On Safire, Obama and naming the Joshua GenerationPosted: Sunday, November 30, 2008
William Safire takes his unique lexical look at the ongoing generation-naming debate, sparked by the election of our first Generation X President (more here and here, too). (And I love the lede of Safire’s column: “Welcome to the socio-literary parlor game of ‘Name That Generation.'” Of course, I am a fan of most things Safire writes. But I digress.)
Safire begins with the Gertrude Stein-coined, Hemingway-cited “Lost Generation,” which appears as one of the two epigraphs that opens “The Sun Also Rises.” Safire also quotes Neil Howe, of Strauss & Howe fame and co-author of the groundbreaking book Generations, and whose work obviously heavily influences this blog.
Safire reminds us of a couple of once heavily used generational names that look a little hazy in the distance, but at the time, were quite popular in their usage: the Beat Generation and the Me Generation. Best as I can rationalize, those names now appear to be better suited to the period they were used in, or at least appearing to be a subset of the Silent Generation and the Baby Boomers, respectively.
Where Safire really hits home is his use of the term “Joshua Generation” to apply specifically to African-Americans like President-elect Obama — those who came of age after the great Civil Rights battles of the last century, and are now reaping the rewards of the work of those in the time of Dr. Martin Luther King Jr. and later (actually, Safire cites Obama citing the Rev. Otis Moss Jr. who reminded the president-elect to “look at the story of Joshua because you’re part of the Joshua generation.”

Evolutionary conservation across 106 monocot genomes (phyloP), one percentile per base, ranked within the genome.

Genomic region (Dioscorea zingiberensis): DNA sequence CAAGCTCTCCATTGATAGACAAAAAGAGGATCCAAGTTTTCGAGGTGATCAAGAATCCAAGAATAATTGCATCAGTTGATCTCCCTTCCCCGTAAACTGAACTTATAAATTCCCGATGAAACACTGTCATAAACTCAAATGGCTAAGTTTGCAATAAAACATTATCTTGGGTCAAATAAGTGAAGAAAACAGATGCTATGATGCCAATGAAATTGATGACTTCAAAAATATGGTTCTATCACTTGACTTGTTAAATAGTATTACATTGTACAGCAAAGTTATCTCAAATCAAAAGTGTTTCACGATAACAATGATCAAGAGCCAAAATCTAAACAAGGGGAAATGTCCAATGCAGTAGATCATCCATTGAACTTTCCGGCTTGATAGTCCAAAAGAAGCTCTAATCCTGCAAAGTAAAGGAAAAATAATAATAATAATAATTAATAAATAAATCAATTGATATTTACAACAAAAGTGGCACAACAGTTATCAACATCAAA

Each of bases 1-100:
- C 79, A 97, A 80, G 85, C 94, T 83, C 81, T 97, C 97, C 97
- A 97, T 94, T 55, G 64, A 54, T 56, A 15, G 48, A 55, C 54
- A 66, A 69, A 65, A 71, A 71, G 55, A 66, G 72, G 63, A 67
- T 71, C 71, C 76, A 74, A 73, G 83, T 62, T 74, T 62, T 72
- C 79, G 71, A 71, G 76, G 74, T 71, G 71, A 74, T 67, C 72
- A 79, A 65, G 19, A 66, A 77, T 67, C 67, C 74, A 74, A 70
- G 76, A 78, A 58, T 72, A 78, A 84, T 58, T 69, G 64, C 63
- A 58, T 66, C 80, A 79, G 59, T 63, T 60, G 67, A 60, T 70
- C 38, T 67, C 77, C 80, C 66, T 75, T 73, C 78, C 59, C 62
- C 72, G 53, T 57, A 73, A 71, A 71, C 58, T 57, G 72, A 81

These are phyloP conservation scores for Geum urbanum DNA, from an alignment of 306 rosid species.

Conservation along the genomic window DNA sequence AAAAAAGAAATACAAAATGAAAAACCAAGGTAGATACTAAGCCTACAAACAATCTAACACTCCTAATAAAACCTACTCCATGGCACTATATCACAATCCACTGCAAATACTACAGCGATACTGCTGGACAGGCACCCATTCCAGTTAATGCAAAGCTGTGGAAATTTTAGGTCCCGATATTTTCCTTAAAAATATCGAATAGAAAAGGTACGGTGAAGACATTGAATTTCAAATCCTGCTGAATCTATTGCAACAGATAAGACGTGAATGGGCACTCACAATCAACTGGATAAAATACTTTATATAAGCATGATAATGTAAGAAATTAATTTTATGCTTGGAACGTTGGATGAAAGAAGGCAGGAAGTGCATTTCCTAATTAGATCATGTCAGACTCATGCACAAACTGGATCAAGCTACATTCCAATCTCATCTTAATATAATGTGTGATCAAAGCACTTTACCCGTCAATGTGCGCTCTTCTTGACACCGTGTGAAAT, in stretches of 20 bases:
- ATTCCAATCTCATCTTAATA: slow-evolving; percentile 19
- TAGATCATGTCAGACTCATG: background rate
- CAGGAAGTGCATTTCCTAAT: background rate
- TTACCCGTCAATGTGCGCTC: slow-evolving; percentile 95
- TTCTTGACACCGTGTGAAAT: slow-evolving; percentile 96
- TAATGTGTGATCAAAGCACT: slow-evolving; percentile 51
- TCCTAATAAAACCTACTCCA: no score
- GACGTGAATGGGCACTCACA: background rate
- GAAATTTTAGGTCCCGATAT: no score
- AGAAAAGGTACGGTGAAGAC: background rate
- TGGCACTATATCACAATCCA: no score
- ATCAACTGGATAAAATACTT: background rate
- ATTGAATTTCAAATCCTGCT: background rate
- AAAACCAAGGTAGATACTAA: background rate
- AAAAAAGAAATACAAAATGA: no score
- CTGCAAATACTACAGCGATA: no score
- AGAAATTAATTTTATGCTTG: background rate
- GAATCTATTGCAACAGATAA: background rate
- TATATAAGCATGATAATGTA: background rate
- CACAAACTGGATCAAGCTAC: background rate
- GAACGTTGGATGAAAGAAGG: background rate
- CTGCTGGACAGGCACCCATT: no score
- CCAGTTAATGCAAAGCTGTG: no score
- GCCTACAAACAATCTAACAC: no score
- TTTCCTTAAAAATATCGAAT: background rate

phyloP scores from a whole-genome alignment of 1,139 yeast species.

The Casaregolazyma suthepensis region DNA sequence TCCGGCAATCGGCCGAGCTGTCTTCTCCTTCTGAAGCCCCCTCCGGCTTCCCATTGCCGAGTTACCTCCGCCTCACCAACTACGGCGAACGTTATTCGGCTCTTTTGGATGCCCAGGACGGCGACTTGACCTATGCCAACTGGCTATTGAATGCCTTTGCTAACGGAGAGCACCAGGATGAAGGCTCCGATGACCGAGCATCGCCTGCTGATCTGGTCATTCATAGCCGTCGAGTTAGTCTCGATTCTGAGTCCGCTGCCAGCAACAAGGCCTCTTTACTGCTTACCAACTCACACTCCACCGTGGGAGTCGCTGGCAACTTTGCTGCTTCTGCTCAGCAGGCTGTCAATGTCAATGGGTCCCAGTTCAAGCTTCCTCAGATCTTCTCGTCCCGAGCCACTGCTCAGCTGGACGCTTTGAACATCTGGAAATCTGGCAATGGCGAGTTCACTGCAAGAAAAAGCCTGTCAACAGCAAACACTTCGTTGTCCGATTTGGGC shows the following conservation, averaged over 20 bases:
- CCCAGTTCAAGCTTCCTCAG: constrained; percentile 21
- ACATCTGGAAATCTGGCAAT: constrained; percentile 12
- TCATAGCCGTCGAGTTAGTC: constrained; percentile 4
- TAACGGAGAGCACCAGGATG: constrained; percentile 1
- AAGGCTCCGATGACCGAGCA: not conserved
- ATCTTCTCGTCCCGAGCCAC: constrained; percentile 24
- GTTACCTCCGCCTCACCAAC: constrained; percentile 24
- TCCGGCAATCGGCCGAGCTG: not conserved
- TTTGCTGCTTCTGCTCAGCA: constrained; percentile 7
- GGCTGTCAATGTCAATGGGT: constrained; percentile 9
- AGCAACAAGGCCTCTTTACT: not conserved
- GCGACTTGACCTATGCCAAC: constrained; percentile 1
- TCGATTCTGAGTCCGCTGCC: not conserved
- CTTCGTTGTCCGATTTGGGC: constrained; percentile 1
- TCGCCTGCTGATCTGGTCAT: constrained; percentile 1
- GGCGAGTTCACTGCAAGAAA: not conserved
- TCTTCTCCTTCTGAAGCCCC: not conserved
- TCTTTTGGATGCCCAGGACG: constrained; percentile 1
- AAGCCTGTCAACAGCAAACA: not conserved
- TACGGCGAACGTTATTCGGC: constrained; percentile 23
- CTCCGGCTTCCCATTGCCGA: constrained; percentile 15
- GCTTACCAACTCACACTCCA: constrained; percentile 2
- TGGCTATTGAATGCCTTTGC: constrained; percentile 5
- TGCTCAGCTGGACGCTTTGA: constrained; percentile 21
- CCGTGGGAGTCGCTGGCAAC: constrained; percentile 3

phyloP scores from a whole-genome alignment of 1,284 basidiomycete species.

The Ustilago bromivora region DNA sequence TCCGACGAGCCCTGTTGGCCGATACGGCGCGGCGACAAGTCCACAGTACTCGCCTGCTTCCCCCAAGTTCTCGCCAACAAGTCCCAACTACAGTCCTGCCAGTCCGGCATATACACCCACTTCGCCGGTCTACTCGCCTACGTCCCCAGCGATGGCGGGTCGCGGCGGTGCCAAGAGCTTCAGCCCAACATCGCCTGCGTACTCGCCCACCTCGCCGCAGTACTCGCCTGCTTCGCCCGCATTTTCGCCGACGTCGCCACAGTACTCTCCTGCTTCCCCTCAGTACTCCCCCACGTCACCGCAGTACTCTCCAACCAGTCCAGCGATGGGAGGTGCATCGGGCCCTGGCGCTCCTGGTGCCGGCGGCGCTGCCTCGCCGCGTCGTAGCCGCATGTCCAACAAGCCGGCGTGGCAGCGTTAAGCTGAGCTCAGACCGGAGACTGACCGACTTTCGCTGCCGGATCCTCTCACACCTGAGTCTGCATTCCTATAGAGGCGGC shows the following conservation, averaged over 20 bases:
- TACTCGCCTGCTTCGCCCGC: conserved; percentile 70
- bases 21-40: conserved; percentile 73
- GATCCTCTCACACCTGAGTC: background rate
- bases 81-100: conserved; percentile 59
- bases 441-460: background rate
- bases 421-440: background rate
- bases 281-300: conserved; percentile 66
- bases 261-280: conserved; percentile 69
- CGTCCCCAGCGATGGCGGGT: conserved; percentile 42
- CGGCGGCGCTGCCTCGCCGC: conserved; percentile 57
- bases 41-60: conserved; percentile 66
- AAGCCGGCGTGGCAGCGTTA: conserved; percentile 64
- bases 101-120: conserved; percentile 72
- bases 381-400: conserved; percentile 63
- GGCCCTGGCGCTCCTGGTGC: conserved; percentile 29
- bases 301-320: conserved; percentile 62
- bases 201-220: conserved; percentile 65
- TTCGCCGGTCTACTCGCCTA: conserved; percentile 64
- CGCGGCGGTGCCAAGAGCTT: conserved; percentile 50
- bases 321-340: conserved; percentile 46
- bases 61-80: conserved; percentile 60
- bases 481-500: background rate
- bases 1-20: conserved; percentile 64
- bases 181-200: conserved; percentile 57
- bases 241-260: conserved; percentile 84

Safire notes the Biblical analogy of Moses, who led his people out of Egypt, but was not allowed to lead them into the Promised Land. Instead, that task fell to Moses’ successor, Joshua.
Will the name stick? Who knows, as even Safire admits:
Though the spirit of an age is best defined in retrospect, and religious allusion is not currently considered cool, the Joshua Generation — unlike all its era-naming predecessors — does have alliteration going for it.
And as as co-pilot and perhaps successor to the Generation X label, it sounds good to me. As I’ve often said (and I agree Safire, but, like the author and lexicographer, I digress), only time and history will tell.